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# Monomode Fibres Tweet

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1. Monomode Fibres
Quoting from my textbook "there are no zig-zag paths; light can only travel parallel to the axis, so there is no multimode dispersion. [The reason is beyond A-level]".

What exactly is the reason?
2. Re: Monomode Fibres
(Original post by Perpetuallity)
Quoting from my textbook "there are no zig-zag paths; light can only travel parallel to the axis, so there is no multimode dispersion. [The reason is beyond A-level]".

What exactly is the reason?
Monomodal fibres are very thin so light input needs to be precise otherwise it'd just refract out due to being greater than the critical angle. (Not sure if this helps much )
Although a disadvantage with this would be that they can't bend as much.

On a side note - I'm also not sure if there's another method where the wire is made up of multiple layers of ever decreasing refractive indices making the critical angle larger and so light input needs to be near parallel (Not sure if there's a term for this or if I'm wrong here).
Forgot what the term is for this...
3. Re: Monomode Fibres
(Original post by TheGrinningSkull)
Monomodal fibres are very thin so light input needs to be precise otherwise it'd just refract out due to being greater than the critical angle. (Not sure if this helps much )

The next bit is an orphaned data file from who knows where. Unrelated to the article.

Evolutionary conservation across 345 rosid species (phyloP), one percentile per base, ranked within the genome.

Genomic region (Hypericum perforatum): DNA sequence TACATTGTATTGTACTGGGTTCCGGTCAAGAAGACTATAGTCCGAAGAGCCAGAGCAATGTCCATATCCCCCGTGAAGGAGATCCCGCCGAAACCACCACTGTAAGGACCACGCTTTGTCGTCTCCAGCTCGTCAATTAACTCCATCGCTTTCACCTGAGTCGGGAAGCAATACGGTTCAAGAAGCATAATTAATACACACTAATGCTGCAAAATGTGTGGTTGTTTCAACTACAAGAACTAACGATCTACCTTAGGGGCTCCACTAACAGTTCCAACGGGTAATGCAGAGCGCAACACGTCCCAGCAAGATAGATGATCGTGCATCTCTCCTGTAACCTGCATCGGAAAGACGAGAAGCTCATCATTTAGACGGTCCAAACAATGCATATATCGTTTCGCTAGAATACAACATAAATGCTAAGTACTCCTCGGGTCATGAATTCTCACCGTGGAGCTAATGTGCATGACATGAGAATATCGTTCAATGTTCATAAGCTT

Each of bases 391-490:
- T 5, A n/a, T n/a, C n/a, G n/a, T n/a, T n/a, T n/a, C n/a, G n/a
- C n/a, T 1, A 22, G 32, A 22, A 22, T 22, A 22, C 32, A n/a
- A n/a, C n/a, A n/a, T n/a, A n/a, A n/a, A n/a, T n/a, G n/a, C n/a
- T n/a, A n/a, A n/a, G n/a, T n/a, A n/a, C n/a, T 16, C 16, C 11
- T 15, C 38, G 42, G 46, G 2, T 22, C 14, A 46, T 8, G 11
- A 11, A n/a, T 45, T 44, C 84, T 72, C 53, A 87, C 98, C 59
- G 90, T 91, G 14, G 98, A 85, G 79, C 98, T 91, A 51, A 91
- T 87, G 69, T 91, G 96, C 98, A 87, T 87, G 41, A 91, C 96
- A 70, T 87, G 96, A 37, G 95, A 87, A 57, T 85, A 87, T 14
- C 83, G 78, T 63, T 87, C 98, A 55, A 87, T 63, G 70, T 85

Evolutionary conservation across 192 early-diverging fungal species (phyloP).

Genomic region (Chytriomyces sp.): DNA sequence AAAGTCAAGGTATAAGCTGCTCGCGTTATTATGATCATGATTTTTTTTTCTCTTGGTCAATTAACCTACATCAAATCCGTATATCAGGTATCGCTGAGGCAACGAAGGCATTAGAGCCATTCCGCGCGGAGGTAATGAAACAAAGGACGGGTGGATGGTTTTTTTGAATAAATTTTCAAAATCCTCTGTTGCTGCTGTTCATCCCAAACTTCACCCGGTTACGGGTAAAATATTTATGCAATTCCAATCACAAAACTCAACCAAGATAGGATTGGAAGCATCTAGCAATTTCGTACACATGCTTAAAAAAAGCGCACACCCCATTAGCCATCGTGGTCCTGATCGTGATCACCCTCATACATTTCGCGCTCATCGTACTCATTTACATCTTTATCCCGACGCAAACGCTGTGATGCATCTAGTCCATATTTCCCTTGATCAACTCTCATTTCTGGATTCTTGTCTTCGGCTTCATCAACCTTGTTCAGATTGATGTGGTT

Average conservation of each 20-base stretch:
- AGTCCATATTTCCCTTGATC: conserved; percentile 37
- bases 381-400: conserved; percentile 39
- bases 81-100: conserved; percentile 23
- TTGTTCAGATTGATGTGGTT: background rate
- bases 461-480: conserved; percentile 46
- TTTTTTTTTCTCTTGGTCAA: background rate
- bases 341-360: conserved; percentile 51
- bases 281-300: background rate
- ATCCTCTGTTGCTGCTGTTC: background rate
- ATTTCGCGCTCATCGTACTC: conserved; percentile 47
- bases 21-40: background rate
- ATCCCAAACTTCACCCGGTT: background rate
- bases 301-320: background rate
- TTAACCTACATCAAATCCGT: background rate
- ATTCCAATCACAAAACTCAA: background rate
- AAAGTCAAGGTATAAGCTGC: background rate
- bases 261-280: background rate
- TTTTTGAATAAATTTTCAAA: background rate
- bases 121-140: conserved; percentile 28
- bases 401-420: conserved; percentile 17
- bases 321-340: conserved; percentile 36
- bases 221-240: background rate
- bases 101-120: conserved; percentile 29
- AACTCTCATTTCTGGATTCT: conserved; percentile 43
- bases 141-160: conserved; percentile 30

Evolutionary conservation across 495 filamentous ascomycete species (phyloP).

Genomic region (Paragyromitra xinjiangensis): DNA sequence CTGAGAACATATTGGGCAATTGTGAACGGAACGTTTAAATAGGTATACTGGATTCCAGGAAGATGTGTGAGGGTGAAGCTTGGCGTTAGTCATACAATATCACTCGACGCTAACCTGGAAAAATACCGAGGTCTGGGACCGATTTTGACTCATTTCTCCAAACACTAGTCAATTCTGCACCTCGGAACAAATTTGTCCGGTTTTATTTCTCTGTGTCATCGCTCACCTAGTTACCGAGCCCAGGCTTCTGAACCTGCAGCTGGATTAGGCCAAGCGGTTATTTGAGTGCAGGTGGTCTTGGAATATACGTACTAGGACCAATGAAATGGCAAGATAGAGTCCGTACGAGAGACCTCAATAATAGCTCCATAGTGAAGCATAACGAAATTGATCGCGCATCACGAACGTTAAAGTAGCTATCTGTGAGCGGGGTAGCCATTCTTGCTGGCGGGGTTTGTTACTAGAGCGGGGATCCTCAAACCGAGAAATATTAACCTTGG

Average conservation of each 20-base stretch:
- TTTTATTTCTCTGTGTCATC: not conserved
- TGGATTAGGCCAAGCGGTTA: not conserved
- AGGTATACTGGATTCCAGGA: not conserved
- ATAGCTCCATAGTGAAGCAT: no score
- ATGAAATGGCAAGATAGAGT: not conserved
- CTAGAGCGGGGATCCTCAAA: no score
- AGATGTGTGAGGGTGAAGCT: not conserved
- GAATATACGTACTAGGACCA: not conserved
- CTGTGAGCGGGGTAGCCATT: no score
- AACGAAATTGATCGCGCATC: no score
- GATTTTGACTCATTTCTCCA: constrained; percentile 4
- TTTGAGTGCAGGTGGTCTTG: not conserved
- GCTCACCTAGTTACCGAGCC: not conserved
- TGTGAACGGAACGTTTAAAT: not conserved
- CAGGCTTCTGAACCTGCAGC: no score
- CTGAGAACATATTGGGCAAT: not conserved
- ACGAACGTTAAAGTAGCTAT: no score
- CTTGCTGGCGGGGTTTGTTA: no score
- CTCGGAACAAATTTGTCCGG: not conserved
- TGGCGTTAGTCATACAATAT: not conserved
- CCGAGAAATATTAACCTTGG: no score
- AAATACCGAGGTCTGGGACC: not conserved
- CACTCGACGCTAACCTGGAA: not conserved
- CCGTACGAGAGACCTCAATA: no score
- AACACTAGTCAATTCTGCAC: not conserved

Although a disadvantage with this would be that they can't bend as much.

On a side note - I'm also not sure if there's another method where the wire is made up of multiple layers of ever decreasing refractive indices making the critical angle larger and so light input needs to be near parallel (Not sure if there's a term for this or if I'm wrong here).
Forgot what the term is for this...
Thanks, I think its called a graded fiber.

According to wiki, the different modes of frequency are solutions to the Helmholtz partial differential equation and I was just wondering exactly why that's the case.
4. Re: Monomode Fibres
(Original post by Perpetuallity)
Thanks, I think its called a graded fiber.

According to wiki, the different modes of frequency are solutions to the Helmholtz partial differential equation and I was just wondering exactly why that's the case.
Thanks.

Are we talking about interference now?
If we talk about having different frequencies of the signals as a solution then it should be right because interference occurs between waves of the same frequency